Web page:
What Is Alzheimer’s Disease?
Alzheimer’s disease is a neurologic disorder that affects the brain. It causes dementia. Its earliest and main
symptom is steadily increasing memory loss. Problems with getting lost, language, and emotional control are
also common. These deficits may worsen over five to 20 years. Treatments can help maintain thinking, memory,
and speaking skills. No treatments can currently change or reverse the disease. But, there are many ways to help
maintain quality of life.

What Is the Difference Between Alzheimer’s Disease and Dementia?

As the understanding of Alzheimer’s disease has improved, researchers now recognize that it is a process
that can occur in people who initially have no symptoms. When Alzheimer’s disease causes very mild symptoms,
the process is now referred to as mild cognitive impairment due to Alzheimer’s disease. When the symptoms begin to interfere with daily functioning, that phase of the illness is referred to as dementia due to Alzheimer’s disease. Dementia is a term that means the person has significant difficulty in daily life due to problems with thinking and memory. Alzheimer’s disease is the most common type of dementia. Other types of dementia include frontotemporal dementia, vascular dementia, and dementia with Lewy bodies.

What Causes Alzheimer’s Disease?
The exact cause of Alzheimer’s disease is not yet known. Some people may have genes that put them at higher
risk for Alzheimer’s. Genetics is the likely cause when the disease strikes people in their 40s or 50s. But most people who get Alzheimer’s dementia are 60 or older. In these people, genes may play a role, but so might other factors, such as having type 2 diabetes, heart disease, or high blood pressure.

Alzheimer’s occurs because brain cells are slowly dying. As the cells die, parts of the brain shrink and stop
working normally. The brain shows three telltale signs of the disease:

  • Amyloid plaques (clumps of material in the spaces between brain cells)
  • Tangles (buildup of protein molecules inside brain cells)
  • Loss of synapses (connections between brain cells)

What Are the Symptoms of Dementia inAlzheimer’s Disease?
The earliest symptoms of Alzheimer’s disease are often loss of recent memories and trouble learning new information. For example, a person may repeat stories in the same conversation or forget recent events. In the later stages of the illness, people with Alzheimer’s dementia forget how to perform even the simplest tasks. One of the most important aspects of Alzheimer’s dementia is that the person often is unaware of the symptoms. It is important that people suspected of having Alzheimer’s dementia see their primary care physician or a neurologist. Usually a family member initiates the appointment. A family member should always accompany the person to the visit with the doctor. Only a health care professional can diagnose the condition correctly. Then the patient and family can seek treatment and start to plan for the future.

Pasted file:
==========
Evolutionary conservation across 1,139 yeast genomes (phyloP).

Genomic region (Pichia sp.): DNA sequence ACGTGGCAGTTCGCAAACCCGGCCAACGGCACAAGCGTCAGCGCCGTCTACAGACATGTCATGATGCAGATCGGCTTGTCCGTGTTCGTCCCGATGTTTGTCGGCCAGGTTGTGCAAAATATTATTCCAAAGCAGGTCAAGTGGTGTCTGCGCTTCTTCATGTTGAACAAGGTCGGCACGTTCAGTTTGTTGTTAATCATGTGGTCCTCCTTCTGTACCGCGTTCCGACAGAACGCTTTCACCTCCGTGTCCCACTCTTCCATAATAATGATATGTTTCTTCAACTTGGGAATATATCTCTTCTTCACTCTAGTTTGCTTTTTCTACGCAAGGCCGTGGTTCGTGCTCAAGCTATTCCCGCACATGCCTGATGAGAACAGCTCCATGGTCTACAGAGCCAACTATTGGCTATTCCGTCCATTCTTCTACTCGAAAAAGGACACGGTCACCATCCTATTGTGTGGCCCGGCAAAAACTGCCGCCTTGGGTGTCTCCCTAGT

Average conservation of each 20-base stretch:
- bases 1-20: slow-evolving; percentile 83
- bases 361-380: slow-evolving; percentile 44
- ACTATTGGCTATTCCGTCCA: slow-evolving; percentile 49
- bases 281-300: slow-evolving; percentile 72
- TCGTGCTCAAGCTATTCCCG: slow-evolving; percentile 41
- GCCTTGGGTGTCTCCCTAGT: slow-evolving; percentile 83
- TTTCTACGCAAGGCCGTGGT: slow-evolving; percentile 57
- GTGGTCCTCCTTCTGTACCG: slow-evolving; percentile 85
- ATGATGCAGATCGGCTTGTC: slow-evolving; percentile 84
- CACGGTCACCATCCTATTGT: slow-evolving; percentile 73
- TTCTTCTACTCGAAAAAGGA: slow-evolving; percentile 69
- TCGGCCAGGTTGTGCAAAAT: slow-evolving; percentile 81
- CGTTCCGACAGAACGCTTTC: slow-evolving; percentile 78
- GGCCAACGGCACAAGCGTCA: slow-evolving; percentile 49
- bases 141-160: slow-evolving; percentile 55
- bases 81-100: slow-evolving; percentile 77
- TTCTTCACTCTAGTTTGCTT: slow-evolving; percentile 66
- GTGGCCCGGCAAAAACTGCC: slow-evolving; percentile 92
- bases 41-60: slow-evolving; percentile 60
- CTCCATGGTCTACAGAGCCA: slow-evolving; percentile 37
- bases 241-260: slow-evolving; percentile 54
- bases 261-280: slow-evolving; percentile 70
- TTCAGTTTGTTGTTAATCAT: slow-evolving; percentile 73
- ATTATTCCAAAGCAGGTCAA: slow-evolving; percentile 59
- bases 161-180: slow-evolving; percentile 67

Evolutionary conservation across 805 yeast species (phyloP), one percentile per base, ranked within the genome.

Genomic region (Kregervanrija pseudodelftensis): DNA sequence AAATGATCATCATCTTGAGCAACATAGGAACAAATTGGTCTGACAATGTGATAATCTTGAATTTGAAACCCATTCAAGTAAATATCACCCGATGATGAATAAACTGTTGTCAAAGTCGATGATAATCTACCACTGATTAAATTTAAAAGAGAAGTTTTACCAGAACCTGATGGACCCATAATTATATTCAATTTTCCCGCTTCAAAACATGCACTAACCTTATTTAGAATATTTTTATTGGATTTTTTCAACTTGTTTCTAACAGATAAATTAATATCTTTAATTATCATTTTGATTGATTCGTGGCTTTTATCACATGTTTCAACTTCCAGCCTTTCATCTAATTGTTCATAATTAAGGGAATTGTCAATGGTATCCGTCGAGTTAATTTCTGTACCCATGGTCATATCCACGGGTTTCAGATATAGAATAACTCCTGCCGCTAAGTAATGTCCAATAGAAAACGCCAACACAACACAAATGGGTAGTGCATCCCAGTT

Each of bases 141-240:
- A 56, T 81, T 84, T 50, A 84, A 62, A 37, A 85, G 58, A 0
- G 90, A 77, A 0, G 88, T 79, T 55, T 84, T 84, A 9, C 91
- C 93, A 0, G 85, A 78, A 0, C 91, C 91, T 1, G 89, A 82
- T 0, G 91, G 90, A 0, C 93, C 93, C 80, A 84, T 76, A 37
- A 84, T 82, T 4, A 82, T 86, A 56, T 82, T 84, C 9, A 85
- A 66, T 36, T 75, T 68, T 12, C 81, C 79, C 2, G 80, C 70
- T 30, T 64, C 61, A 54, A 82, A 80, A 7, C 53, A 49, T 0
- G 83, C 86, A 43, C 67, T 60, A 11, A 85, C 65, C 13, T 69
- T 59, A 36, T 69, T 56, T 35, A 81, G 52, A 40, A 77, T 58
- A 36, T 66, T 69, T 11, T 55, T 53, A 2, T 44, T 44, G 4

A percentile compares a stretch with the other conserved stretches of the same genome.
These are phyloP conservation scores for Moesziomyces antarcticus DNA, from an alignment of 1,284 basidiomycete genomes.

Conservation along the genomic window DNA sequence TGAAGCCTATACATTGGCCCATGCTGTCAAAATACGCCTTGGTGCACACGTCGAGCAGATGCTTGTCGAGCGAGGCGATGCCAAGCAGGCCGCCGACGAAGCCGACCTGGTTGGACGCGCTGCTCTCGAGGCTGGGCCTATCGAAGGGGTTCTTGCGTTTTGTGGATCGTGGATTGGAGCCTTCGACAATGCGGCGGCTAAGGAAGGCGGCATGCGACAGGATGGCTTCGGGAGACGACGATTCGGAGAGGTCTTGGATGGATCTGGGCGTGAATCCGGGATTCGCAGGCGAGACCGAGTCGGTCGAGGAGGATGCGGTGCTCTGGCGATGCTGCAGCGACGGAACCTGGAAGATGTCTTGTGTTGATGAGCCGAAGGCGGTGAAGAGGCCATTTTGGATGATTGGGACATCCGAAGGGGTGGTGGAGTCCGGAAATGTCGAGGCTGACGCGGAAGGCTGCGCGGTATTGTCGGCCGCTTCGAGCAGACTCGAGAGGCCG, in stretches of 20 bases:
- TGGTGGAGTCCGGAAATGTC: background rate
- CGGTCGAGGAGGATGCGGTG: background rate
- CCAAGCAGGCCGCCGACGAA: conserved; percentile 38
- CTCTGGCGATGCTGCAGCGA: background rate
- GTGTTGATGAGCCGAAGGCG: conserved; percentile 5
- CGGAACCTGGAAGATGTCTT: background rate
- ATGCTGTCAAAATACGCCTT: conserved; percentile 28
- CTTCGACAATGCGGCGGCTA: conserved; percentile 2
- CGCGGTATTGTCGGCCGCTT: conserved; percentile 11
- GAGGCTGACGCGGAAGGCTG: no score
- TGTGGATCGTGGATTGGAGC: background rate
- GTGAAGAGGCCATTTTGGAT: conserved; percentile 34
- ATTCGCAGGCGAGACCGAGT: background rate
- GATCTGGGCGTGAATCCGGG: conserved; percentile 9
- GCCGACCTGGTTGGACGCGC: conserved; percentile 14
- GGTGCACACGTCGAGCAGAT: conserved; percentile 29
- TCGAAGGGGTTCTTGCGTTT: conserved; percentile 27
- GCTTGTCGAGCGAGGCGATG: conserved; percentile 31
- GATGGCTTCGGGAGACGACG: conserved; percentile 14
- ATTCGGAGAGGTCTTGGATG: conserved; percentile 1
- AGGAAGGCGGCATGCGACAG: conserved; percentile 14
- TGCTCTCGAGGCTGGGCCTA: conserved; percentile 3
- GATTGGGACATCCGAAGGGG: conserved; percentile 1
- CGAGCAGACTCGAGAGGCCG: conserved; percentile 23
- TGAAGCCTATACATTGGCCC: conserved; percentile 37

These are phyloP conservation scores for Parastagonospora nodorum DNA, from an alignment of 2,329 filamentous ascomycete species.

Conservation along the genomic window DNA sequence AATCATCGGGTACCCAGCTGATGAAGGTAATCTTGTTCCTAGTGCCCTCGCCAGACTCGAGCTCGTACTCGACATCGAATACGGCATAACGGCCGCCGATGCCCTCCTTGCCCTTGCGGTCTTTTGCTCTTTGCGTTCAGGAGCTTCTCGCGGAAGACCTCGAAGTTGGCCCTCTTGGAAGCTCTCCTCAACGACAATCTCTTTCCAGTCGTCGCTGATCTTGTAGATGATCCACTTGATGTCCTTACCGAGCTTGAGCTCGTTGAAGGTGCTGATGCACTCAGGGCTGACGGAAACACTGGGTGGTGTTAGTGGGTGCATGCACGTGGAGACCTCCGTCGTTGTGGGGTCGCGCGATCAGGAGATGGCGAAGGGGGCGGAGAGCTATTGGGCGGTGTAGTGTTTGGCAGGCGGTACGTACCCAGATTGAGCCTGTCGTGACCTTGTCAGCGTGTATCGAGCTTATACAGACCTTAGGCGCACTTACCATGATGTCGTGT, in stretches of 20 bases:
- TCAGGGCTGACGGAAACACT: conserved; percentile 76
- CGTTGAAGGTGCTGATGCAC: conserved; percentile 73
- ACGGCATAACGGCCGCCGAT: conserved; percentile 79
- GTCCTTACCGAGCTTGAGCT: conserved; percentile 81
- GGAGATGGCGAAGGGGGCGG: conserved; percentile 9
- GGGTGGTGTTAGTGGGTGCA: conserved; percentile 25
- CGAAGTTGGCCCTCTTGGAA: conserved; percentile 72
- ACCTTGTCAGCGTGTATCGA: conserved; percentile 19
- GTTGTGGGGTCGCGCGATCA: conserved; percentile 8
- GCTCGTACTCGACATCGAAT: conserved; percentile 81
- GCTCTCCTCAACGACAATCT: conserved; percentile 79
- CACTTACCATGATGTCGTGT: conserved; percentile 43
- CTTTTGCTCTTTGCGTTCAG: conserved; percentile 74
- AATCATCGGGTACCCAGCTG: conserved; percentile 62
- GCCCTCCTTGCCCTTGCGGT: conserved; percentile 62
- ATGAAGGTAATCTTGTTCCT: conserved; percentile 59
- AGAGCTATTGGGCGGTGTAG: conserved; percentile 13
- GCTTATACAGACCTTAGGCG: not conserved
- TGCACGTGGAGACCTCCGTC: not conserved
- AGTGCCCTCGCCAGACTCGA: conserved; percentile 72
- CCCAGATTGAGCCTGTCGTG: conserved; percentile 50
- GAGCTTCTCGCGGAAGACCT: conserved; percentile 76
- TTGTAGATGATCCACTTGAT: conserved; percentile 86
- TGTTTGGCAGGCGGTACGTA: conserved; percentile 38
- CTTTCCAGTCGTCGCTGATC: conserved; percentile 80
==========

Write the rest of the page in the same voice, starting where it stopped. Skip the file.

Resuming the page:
10 Warning Signs of Alzheimer’s Disease Dementia
1. Memory changes that disrupt daily life, such as forgetting important dates or events
2. Challenges in planning or solving problems, such as keeping track of bills
3. Difficulty completing familiar tasks, such as driving to a known location
4. Confusion with time or place
5. Vision difficulties, such as problems reading, judging distance, or determining color or contrast
6. New problems understanding or expressing words when speaking or writing
7. Misplacing things and losing the ability to retrace steps
8. Poor judgment, such as giving large amounts of money to strangers or not paying attention to personal grooming 9. Withdrawal from work or social activities
10. Mood or personality changes, such as feeling confused, suspicious, depressed, fearful, or anxious
Credit: Alzheimer’s Association
How Is Alzheimer’s Disease Diagnosed?
No simple test can diagnose Alzheimer’s disease, but this is an area of rapid development. New brain scans and lab tests to aid in early diagnosis may become available soon. Currently, to diagnose Alzheimer’s disease dementia, a neurologist or doctor will conduct a complete examination
that may include:
  • Asking questions about health and medical history
  • Asking about changes in memory, behavior, or personality
  • Conducting tests of memory, problem solving, attention, and language
  • Performing tests to rule out other possible causes
  • Talking with family members or caregivers
What Are the Treatment Options?
No cure has yet been found for Alzheimer’s disease. Promising research to develop new treatments that slow or
stop the progress of the disease–and uncover a cure–is underway. Medications can help maintain thinking, memory, and speaking skills. Talk to your neurologist or doctor to find out whether any of these medications might be right for you. Medications for Alzheimer’s disease symptoms work best when they are started early.
  • Control high blood pressure
  • Reduce high cholesterol levels
  • Avoid smoking
  • Keep type 2 diabetes well managed

Physical exercise. Some studies find that exercise can benefit both the body and brain of people with Alzheimer’s
disease dementia.
Mental exercise. Some studies show that people who challenge their brains are better able to hold off symptoms
of Alzheimer’s disease dementia. Activities that may help include:


  • Social activities, such as book clubs or outings with friends or family
  • Playing cards or board games
  • Reading or doing crossword or number puzzles


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